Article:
Both times that I left Ghion Cultural Hall after dining there, I experienced the same feeling of satisfaction and for the exact same reasons.
First, my mouth was coated with berbere and I wanted the warm flavors of that chile-heavy spice mix to linger all night. Second, on both occasions, my dining partners were sets of friends whom I hadn’t seen in a while. After a couple of hours catching up, it seemed almost like one of those dinner parties where the conversation is engaging, the hostess is easygoing and gracious and you are so fully at home you forget the time until it’s well past midnight.
These two elements — food and the fellowship it begets — characterize Ghion Cultural Hall, and, to a greater extent, Ethiopian cuisine and the place it holds in the culture of this African nation.
To be open to what Ghion Cultural Hall offers, though, requires putting aside some negative pretenses. Like its gritty location on Cheshire Bridge Road. (Truth be told, I’m fond of this strip between La Vista and Piedmont Road. The businesses here have attitude and personality, an authenticity lacking in some newer developments in metro Atlanta.)
You’ll need to look past the worn, dated look of Ghion Cultural Hall itself. It’s a tiny place with maybe 25 seats, all of which offer a view into a tight kitchen. It’s not quite an open kitchen, being that it’s separated by clear windows, sort of like the protective ones you see at seedy gas stations. Ghion could have probably used a makeover years ago.
Look past that.
Instead, look up at the billowy cotton fabric, the patterned swaths hanging overhead like breezy sails. The effect is calming, as is the unhurried manner of your server, who will seat you and offer you a drink. It may take some time to get your beverage. You might try to order one of the five Ethiopian beers on the menu, and they might be out of it. So you try for a bottle of Ethiopian wine. They’re out of that, too, so instead you all order a round of Ghion’s Special Tej. Out comes a vial-shaped glass carafe filled with house-made honey wine. The golden stuff tastes almost like a sweetened Gose beer. You are all content once again.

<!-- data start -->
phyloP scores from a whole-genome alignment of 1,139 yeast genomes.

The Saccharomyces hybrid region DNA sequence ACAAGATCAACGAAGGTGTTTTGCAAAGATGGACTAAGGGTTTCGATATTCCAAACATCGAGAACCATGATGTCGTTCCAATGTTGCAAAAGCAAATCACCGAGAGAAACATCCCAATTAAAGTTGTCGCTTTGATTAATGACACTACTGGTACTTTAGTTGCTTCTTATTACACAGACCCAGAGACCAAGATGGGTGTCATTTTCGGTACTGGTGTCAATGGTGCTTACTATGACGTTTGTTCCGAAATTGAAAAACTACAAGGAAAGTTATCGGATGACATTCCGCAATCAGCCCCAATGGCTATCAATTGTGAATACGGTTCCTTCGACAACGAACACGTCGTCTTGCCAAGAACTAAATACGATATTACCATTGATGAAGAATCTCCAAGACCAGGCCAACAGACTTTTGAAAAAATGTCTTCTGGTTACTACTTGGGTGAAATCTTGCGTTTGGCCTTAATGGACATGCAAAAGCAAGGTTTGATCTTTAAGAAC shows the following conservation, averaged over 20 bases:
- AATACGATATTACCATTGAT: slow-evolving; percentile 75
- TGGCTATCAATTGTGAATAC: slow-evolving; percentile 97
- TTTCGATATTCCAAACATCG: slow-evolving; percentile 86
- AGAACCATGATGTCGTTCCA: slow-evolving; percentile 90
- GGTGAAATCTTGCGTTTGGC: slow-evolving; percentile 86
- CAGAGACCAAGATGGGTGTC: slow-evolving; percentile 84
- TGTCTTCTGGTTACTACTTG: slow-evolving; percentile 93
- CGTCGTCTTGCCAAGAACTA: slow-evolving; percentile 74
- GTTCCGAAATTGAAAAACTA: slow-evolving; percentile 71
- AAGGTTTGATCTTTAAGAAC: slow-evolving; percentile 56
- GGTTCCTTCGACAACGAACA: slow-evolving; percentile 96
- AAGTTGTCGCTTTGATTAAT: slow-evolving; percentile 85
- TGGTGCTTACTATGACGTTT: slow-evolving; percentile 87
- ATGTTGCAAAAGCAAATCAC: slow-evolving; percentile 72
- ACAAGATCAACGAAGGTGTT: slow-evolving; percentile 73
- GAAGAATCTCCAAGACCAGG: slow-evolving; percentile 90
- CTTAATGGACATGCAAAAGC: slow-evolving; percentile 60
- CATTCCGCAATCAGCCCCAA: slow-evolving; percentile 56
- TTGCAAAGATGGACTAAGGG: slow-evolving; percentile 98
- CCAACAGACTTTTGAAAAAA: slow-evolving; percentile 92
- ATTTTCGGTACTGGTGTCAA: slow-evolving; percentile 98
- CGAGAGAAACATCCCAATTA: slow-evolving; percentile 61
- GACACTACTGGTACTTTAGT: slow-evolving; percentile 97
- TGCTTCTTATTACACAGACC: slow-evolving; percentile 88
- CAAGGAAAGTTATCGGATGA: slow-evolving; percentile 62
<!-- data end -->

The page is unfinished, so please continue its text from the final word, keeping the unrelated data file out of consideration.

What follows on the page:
To dine on Ethiopian food is to dine communally. For the full-on experience, try to get seated around one of the restaurant’s two low, round mesob basket tables that accommodate a party of four.
Double-dip haters and those who can’t stand when people eat off your plate, beware: There are no plates. Everyone eats with their hands, using spongy, sour injera bread as utensil.
The metal tray fitted inside the mesob is the perfect size for holding the Ghion Cultural Platter. It’s a celebratory spread — and a bargain at $35 since it easily feeds four — that sees rounds of injera covered with helpings of multiple lentil dishes that are neither runny nor dry, various vegetable preparations, including tender gomen (Ethiopian collard greens), a lettuce salad and ground beef (the only two items on the tray that were non-events), awaze tibs and, in the center, the star — doro wot (chicken stew).
Tibs are a cross between a stir-fry and a stew. As with most Ethiopian restaurants, here, you’ll find beef, lamb or goat tibs (Having tried the lamb and the beef, I’m a fan of the beef tibs, awaze style). They become awaze tibs when the cubed meat is cooked with awaze sauce, a blend of berbere spices, smoked paprika and lemon juice. Awaze sauce is what lingered so satisfyingly on my tongue long after dinner ended.
A word on that doro wot. My, was that chicken tender! And so deeply steeped in heady, berbere flavors and well served by the crumbles of fresh, ricotta-like ayib cheese — and an egg. Ghion Cultural Hall does a fair amount of carryout business. This is one to include on any takeout order.
Ethiopian cuisine is one in which vegans and vegetarians can participate fully. At Ghion, a veggie plate was similar to the Ghion Cultural Platter, slightly smaller and sans the meat. The plate can change up, such as one night, when the mix included suf fitfit, a bready combination of pulsed sunflower seeds and injera that looks almost like minced chicken salad. (It’s not my thing, but then again, neither is firfir, a mashup of injera and beef simmered in berbere, garlic and other spices.) There are also vegan derek tibs and the spicier vegan awaze tibs, both made with a vegan beef substitute that was surprisingly more “juicy” and tender in texture compared to the drier lamb tibs.
An Ethiopian meal isn’t really Ethiopian if you don’t drink the coffee. And the coffee service at Ghion is a ritual worth partaking in. An order of Buna coffee service – meant for two because Ethiopians don’t drink coffee alone — brings a clay pot called a jebena filled with freshly brewed coffee. Your server will light incense. The smoke will lend a ceremonial element to the whole thing, and you’ll wonder if all this fuss is for you. Yes.
You sip robust coffee from your wee demitasse cup as you lose yourself in conversation. Everyone forgets the time. You are all content.
Ghion Cultural Hall. 10 a.m.-3 a.m. daily. 2080 Cheshire Bridge Road NE, Atlanta. 404-320-6747, atlantaghionculturalhall.com.
Recommended dishes: Ghion Cultural Platter, doro wot, lamb wot, beef awaze tibs, Buna coffee.